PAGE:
How long does it take to make a difference?
For LeDarius Scott, president of the undergraduate Student Government Association, the answer is simple. Sixteen days. It takes 16 days — 384 hours — to write, practice, perfect and deliver a speech with the power to shape lives.
At 19, Scott, a sophomore political science major, has his technique down to a science. It begins with brainstorming; what topic, what point of view will both draw attention and open minds? From there, it’s on to outlining: what do I say, and how do I say it? This stage makes up the bulk of Scott’s 16-day process, clocking in at just under two weeks.
“I’m not quick to put the pen to paper,” he said. “I allow my thoughts and ideas to come to fruition first.”
Once the speech is drafted, it’s time for practice. Usually he spends just two days preparing, ensuring that when the moment comes, everything he wants to say gets said and, more importantly, said well.
“I don’t practice until I get it right,” he said. “I practice until I can’t get it wrong.”
It’s a time-tested routine, and it’s one he’s used to great effect in his short collegiate career. He used it as the sophomore speaker for the Class of 2020 freshman convocation. He used it while campaigning for the presidency of the undergraduate SGA. He used it to present at the 2016 President’s Gala.
So, when he was invited to speak at the 2017 University System of Georgia Regents’ Scholarship Gala, it seemed only natural for Scott to fall into that same routine. It would be a more daunting speech — that much was a given, considering the lofty profile of his audience — but he vowed to approach it the way he approached any other speech.
Write, practice, perfect and deliver. No doubts. No surprises.
But life, as Scott well knows, doesn’t always play out so smoothly.
Breaking the Cycle
Nothing about LeDarius Scott screams “poor.”
He’s a confident, articulate youth — abundantly humble and easy to talk to. He speaks plainly and calmly, managing to convey both his emotions and ideas in the simplest terms without coming across as “preachy” or, worse, condescending. Even his clothes — his crisply ironed shirts, his sharp, spotless glasses — tell the story of someone who, even in his teens, already has his life all put together.
Serious, maybe. Outgoing, certainly. But never poor.
In large part, Scott doesn’t fit the “typical image” of a youth who’s struggled with poverty because there is no “typical image.” The challenge of living with poverty — a challenge Scott calls the “cycle of adversity” — comes in all shapes, sizes, colors and voices. For some it comes in the form of a loved one’s death or a tragedy at home. For Scott, it came in the form of a pink slip.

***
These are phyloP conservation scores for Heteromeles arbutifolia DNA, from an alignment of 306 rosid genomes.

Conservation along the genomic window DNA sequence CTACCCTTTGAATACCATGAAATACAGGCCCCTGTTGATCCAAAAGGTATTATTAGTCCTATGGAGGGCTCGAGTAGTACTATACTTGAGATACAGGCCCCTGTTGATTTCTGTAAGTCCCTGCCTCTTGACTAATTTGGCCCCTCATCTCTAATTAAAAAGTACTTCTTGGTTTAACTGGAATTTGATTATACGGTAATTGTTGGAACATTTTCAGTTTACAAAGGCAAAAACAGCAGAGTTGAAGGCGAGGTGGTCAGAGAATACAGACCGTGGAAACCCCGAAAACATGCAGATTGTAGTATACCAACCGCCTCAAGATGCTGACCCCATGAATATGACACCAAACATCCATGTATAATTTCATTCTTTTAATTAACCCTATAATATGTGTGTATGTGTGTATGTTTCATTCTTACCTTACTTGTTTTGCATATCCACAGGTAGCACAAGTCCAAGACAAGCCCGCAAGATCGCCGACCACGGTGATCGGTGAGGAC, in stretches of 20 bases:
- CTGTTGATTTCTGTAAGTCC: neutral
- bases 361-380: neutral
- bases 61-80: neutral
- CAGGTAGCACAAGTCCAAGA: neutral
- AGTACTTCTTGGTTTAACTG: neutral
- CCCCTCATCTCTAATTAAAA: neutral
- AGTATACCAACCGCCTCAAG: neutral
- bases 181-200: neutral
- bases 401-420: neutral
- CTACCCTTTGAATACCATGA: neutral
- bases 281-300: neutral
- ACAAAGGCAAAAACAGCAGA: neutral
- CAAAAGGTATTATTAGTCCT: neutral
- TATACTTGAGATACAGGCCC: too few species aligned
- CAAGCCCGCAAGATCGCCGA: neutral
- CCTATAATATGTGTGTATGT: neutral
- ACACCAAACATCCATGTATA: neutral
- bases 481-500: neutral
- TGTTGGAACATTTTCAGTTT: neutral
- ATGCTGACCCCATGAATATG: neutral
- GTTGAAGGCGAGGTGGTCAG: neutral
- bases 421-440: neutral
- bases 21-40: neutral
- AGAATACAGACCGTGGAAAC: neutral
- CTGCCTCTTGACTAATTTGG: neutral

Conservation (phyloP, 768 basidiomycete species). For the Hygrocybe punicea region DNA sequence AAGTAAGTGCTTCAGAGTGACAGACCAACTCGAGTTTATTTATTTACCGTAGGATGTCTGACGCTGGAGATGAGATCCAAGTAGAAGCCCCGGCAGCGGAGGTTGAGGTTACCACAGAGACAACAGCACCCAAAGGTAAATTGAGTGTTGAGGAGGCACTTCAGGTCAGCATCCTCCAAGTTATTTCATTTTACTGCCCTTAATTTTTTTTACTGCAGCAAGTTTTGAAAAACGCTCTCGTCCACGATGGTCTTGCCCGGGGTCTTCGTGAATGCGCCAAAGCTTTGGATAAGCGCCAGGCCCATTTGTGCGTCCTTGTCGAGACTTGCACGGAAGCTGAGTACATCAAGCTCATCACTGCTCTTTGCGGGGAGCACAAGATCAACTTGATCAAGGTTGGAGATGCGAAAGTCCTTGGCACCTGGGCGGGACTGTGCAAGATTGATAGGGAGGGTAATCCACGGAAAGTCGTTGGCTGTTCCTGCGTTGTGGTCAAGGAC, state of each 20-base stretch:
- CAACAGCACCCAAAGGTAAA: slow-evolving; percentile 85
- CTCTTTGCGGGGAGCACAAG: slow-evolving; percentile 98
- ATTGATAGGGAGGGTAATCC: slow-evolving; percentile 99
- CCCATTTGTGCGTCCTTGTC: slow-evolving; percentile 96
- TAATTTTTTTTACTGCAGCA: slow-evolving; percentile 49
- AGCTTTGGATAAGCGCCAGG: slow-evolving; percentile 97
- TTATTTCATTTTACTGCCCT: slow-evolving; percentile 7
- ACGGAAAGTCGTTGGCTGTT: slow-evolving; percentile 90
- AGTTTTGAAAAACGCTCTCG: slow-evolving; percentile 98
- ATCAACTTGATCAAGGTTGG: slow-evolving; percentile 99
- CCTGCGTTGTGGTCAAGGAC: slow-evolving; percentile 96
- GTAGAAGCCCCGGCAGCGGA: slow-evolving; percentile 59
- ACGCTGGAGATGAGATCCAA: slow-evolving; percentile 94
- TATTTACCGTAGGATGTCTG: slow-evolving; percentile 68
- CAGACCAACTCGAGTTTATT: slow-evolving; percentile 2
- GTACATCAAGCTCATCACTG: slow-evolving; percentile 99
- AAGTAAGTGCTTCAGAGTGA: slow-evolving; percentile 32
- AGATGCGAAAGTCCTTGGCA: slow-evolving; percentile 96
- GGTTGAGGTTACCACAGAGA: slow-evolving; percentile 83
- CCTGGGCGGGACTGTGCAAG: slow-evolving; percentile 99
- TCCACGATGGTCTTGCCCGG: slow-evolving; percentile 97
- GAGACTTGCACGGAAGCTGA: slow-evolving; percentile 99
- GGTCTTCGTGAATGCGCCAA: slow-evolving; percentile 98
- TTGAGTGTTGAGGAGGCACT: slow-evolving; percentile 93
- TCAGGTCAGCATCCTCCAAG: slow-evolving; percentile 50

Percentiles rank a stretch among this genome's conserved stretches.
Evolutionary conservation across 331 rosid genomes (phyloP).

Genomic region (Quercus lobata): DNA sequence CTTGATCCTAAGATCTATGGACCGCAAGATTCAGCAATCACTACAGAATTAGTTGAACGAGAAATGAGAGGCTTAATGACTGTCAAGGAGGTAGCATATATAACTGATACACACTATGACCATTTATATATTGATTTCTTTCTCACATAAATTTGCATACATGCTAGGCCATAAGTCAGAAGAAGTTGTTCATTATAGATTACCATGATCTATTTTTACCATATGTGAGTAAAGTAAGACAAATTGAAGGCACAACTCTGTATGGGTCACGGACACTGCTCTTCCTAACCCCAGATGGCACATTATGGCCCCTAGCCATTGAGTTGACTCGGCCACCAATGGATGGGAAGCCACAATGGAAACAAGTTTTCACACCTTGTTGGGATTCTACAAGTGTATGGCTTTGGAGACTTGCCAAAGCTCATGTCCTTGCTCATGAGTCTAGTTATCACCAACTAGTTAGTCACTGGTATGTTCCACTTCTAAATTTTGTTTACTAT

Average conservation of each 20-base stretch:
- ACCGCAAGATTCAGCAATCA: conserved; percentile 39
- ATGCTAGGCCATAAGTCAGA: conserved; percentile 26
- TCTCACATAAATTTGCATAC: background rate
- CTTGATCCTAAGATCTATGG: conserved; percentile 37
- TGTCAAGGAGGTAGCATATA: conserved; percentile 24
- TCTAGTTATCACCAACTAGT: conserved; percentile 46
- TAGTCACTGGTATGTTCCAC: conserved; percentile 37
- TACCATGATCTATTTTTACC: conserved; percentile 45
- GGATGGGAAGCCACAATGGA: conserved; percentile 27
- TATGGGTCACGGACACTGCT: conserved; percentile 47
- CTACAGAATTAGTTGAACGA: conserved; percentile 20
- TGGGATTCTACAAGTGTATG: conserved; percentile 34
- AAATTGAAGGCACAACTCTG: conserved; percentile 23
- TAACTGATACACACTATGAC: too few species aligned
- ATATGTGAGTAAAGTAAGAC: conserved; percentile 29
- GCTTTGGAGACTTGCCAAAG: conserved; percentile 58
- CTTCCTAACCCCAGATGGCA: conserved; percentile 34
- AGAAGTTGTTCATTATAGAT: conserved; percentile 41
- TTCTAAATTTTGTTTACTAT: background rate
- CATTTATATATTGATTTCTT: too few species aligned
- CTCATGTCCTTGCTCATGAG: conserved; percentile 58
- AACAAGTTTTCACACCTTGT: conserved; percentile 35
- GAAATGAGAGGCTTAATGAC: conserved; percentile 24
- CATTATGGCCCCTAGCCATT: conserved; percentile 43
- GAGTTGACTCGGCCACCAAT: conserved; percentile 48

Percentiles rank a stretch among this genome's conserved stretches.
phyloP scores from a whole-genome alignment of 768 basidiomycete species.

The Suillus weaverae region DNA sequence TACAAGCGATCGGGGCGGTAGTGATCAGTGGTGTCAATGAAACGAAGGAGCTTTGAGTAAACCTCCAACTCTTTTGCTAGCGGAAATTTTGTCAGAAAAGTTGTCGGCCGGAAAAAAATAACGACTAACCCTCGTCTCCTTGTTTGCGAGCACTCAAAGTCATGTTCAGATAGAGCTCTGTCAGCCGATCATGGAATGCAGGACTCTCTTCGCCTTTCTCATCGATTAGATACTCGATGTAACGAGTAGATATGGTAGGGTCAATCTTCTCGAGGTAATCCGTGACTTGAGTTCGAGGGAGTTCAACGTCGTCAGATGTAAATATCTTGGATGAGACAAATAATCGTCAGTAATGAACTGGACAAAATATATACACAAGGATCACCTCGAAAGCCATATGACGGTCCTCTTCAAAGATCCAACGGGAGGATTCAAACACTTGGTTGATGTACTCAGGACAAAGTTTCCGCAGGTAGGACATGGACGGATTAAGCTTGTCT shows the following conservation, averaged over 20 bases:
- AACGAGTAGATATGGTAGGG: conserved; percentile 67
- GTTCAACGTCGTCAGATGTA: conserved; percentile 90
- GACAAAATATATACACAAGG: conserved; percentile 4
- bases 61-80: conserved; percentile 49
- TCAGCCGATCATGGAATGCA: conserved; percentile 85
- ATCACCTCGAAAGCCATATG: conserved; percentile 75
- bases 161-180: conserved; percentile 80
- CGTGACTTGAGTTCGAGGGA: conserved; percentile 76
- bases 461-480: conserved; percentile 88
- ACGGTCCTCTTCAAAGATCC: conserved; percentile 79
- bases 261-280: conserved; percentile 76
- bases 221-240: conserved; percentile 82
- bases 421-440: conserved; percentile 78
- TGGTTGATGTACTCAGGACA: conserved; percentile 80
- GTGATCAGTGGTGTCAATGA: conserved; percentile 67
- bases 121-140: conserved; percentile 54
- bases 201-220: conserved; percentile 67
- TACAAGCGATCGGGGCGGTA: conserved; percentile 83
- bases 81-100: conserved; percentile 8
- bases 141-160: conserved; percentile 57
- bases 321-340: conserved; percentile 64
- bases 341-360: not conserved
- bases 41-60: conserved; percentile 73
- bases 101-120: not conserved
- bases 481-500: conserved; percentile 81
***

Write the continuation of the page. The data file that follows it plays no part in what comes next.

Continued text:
“My father worked in the textile industry for several years before the Great Recession hit,” he said. “His job got hit.”
It’s a story all too familiar to tradespeople. The market hit a low point. The talks began. Layoffs. Cutbacks. Site closings. Then, one morning, before the rumors even started to register, Scott’s father arrived at work to find police officers directing his coworkers out of the building. He, too, was told to leave.
Already in his mid-40s, and with deteriorating health, Scott’s father took with him only what he’d saved for retirement: roughly $30,000. Living off a quickly dwindling nest egg and sustained only by the $14,000 Scott’s mother earned yearly as a childcare provider, the Scotts struggled to find new ways to survive.
“Any type of federal assistance, you name it, we had it,” Scott said.
Like any good parents, the Scotts did everything they could to keep life running smoothly for their son. And, like any good child, Scott pretended not to notice.
“It was tough to watch as a kid,” he said. “Your parents think you don’t understand what it’s like, but I understood. I got it.”
Seeing what his parents went through, Scott found a new appreciation for education. He applied himself in school, never taking for granted any opportunity education provided him. He also began making plans. After graduation, he knew he had a choice to make. He could enlist in the military, or he could find a way to carry on with his education.
It seemed a simple choice. Up to that point, education had been his biggest priority. As an aspiring politician, he knew he wanted that to continue. There was only one problem.
“I needed money,” Scott said. “I thought, ‘my parents don’t have it. I don’t have it. I don’t know who does have it.’”
So, desperate and more than a little afraid, he did what so many other students in need have done before him: He applied for a scholarship.
“There is a cycle of adversity that a lot of students have to grow up and live through,” he said. “The only way to break that cycle of struggle, of adversity, is through education. You need scholarships to break that cycle.”